This activity was an extension of this work.

    The applications were selected due to their interest in the application community and access to code authors.

    Elster and her student Åsmund Østvold looked at porting Protomol, a molecular dynamics code currently running on our HPC systems, parallelized by colleagues in Bergen. Several challenges were uncovered, including the difficulty in porting a code that uses one-sided communication routines such as MPI put and get that relies on DMA (direct memory access) features, not present on cluster (at least not yet). Timing issues were also uncovered. Details of our findings can be found in Østvold's report "Porting of Protomol from SMP to a Computational Cluster". The report is in Norwegian only.

    See links to cluster project documents and reports.

    Elster and her students Snorre Boasson and Jan Christian Meyer also looked at a PIC (Particle-in-Cell) code, an electrostatic code that Elster wrote for an SMP machine that was rewritten using MPI for clusters as part of this project.

    See links to cluster project documents and reports.

    A preliminary report was presented at our stand at NOTUR 2003 in Oslo May 14-15, 2003.

    A1.2a Profiling and user analysis of Amber, Dalton and Gaussian

  • Primary participants: Tor Johansen and staff/students (Computing Center/UiT)
  • Budget: NOK 150.000 for staff support. NOTE: Less than NOK 50.000 spent due to staff constraints.

    The project expected that UiT staff have and/or will be porting the following applications from their current SMP system (Athelon) to their Itanium cluster as part of their current efforts on their cluster:

  • Amber -- a well-known molecular dynamics code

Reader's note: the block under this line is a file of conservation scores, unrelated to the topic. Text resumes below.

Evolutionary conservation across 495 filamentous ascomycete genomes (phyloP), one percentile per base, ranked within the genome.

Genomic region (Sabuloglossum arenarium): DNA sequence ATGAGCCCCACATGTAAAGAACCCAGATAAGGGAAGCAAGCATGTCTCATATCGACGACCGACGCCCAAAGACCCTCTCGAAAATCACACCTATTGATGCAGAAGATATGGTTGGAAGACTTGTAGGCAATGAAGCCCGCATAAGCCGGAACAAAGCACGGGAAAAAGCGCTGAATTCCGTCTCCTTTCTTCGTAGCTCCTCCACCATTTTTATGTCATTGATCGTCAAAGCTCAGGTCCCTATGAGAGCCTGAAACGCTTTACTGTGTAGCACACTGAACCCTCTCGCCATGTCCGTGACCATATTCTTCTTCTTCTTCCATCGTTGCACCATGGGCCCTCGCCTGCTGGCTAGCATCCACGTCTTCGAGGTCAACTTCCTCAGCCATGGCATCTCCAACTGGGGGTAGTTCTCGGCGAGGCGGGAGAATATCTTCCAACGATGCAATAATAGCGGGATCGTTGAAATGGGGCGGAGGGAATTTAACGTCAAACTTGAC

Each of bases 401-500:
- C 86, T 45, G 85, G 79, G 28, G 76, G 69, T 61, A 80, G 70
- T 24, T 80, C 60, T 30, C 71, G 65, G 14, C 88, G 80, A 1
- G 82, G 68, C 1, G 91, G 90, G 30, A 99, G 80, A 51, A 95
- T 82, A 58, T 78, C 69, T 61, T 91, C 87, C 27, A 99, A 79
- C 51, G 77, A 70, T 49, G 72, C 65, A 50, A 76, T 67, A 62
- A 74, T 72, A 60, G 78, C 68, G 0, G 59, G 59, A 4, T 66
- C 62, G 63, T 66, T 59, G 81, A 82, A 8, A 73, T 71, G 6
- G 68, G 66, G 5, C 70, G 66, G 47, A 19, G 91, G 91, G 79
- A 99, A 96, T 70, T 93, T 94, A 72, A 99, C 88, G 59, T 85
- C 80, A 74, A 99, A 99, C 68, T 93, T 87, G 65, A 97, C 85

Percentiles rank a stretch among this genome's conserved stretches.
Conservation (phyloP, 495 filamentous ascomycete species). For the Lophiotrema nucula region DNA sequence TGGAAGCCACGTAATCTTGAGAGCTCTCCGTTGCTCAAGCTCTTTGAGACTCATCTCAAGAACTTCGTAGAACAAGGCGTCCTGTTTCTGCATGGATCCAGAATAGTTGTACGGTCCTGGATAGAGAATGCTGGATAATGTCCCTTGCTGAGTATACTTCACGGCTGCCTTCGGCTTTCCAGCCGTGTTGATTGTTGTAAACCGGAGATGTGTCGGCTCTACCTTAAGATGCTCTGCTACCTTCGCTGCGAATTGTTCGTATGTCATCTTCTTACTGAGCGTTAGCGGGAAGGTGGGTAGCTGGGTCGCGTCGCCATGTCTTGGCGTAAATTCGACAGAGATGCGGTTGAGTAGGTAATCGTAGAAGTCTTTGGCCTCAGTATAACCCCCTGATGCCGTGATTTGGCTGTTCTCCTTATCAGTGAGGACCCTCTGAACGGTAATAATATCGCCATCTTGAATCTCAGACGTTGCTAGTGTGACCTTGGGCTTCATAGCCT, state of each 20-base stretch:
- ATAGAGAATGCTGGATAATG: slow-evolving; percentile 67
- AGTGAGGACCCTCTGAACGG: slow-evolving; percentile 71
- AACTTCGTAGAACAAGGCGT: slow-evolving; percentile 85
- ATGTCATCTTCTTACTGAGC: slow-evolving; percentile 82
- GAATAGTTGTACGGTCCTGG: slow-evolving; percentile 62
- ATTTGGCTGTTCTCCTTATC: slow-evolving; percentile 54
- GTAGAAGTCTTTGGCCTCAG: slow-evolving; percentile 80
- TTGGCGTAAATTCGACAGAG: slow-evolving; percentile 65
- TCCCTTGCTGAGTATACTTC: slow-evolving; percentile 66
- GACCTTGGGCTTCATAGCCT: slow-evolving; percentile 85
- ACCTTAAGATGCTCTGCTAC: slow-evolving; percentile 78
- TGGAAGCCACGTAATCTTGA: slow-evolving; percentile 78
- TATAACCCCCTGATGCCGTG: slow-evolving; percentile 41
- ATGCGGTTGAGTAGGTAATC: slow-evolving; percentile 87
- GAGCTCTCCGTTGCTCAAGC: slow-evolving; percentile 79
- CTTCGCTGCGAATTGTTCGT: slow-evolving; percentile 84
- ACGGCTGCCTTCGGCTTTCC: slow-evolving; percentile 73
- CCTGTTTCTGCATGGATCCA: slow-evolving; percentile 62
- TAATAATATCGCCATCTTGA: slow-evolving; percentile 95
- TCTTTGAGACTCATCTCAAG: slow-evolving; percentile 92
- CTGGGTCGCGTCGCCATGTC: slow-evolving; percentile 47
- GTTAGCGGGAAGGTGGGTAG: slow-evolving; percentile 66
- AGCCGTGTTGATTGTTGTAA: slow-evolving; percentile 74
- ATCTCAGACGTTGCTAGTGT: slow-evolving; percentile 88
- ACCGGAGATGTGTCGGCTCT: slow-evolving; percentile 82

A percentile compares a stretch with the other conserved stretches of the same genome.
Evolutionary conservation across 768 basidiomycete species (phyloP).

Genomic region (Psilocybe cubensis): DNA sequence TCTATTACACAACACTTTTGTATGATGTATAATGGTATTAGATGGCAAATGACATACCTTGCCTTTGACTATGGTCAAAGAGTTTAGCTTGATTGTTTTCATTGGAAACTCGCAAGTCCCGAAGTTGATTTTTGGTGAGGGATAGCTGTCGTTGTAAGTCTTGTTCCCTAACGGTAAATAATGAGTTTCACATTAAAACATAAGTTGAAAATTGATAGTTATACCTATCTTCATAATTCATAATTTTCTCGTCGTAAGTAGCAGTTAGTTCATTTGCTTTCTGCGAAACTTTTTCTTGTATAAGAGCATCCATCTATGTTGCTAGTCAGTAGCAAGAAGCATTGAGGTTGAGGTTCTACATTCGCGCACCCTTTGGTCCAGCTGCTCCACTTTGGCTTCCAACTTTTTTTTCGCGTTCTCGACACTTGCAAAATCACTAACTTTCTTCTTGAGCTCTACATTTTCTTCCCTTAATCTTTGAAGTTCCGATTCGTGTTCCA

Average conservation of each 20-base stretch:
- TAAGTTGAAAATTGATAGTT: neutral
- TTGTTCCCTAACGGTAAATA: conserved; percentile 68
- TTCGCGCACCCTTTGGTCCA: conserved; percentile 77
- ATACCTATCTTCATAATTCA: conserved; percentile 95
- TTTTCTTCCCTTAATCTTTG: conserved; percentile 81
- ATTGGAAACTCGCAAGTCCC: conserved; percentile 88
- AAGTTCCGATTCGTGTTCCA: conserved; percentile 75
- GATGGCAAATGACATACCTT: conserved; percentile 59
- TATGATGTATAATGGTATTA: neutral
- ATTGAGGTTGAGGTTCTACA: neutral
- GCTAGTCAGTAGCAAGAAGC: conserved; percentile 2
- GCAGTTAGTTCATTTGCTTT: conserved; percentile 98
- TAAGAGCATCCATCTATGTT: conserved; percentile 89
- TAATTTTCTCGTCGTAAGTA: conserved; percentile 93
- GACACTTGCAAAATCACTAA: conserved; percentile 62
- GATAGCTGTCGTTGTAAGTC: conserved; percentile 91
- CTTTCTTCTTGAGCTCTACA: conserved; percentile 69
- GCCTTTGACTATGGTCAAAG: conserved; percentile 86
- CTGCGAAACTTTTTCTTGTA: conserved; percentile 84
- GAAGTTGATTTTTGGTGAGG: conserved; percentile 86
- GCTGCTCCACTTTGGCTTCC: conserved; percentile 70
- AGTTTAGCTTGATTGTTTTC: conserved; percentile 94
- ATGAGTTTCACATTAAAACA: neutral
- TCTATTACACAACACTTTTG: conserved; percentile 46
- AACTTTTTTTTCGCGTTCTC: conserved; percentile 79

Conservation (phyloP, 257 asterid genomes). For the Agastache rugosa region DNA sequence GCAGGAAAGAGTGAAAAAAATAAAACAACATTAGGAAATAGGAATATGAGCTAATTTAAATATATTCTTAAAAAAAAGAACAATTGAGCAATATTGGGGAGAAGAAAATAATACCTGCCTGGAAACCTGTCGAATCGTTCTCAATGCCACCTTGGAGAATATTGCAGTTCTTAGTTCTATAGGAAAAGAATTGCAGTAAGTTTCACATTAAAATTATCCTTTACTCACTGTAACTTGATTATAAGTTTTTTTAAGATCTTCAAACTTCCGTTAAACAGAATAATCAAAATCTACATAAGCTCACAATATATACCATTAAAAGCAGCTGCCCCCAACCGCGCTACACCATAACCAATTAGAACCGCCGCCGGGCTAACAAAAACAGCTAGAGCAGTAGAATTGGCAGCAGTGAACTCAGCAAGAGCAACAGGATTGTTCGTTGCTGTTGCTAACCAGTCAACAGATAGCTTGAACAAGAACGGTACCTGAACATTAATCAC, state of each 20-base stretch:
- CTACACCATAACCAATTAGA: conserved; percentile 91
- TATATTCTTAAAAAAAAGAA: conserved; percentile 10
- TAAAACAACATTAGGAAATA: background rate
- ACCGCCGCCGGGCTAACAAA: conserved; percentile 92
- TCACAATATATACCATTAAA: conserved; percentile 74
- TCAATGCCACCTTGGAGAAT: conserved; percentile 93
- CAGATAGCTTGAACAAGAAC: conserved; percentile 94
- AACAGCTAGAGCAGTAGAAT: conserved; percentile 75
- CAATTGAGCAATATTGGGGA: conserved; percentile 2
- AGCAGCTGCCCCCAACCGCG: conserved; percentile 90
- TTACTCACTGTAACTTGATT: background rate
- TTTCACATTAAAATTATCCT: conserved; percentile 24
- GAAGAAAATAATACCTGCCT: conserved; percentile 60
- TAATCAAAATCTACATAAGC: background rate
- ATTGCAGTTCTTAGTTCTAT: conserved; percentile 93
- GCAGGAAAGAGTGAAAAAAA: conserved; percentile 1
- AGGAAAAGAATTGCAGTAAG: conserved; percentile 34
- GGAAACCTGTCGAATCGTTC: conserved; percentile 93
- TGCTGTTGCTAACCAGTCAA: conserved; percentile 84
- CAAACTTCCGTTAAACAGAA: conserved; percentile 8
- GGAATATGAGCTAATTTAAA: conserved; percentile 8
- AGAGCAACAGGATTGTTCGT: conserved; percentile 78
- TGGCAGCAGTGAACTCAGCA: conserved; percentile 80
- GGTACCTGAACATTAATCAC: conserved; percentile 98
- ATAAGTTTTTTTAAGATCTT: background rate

• Dalton -- a Norwegian competitor to Gaussian (see also A1.2b)
  • Gaussian -- a much-used SMP application that currently scales only to 4 processors

    Due to staff time-constraints this activity limited itself to focusing on porting Amber as part of this project and a summary given in Norwegian below (no report in English provided).

    Gaussian proved to be a mistake (see below), and Dalton was basically covered by A1.2b.

    Results summarized in Norwegian by the activity leader:

    Som sitert i mailen du sendte så ble prosjektet fakturert for 120 tiner, til sammen kr. 43 200.- i 2003. Av dette var 80 timer for initiell porting, optimalisering og testing av Amber. 40 timer var for videre testign av Amber, der vi benyttet Scalis MPI (Scampi).

    Kort oppsummert så er var resultatene fra del 1 at Amber er en kode som er svært godt egnet til å kjøre på Snowstorm, så godt egnet at det vel nå ikke er noen som har fått kjøretid på Nana til Amber.

    Kort oppsummert så var resultatene av del 2 at Amber faktisk kjører 10-25 % raskere ved bruk av Scampi enn standard MPI.

    De prosentvise forbedringne osv har jeg ikke i hodet, men de vil jeg ikke plage Roy med å hente ut før etter workshopen :-) Men vi har f.eks. sett, uavhenig av hvilken MPI vi brukte, at en 4 CPUers Amber generelt kjører raskere på 2 stk. 2 CPU maskiner enn på en 4 CPU maskin. Men graden av dette varierer naturligvis med hvilke typer jobber som kjøres (det er så mange forskjellige typer jobber man kan kjøre med Amber at vi på langt nær har vært innom alle, vi fokuserte på noen typer som er mye brukt hos oss). Grunnen til dette er at forskjellige typer jobber utnytter bedre karakteristikkene til infrastrukturen i 2-vegs maskinene i forhold til 4-vegs maskinene. Typisk så trives I/O intensive jobber bedre på 2-vegs maskinene enn på 4-vegs maskinene.

    Når det gjelder Gaussian så var det rett og slett en tabbe å ta den med på listen: standard Gaussien kjører kun i parallel på SMPer. Skal man ha en klyngebasert versjon så må man også ha Linda = $$$$. Linda er rett og slett for dyrt til at vi mener at innkjøp kan forsvares (men Morten Hanshugen i Oslo nevnte faktisk rett før påske at prisen var i ferd med å synke).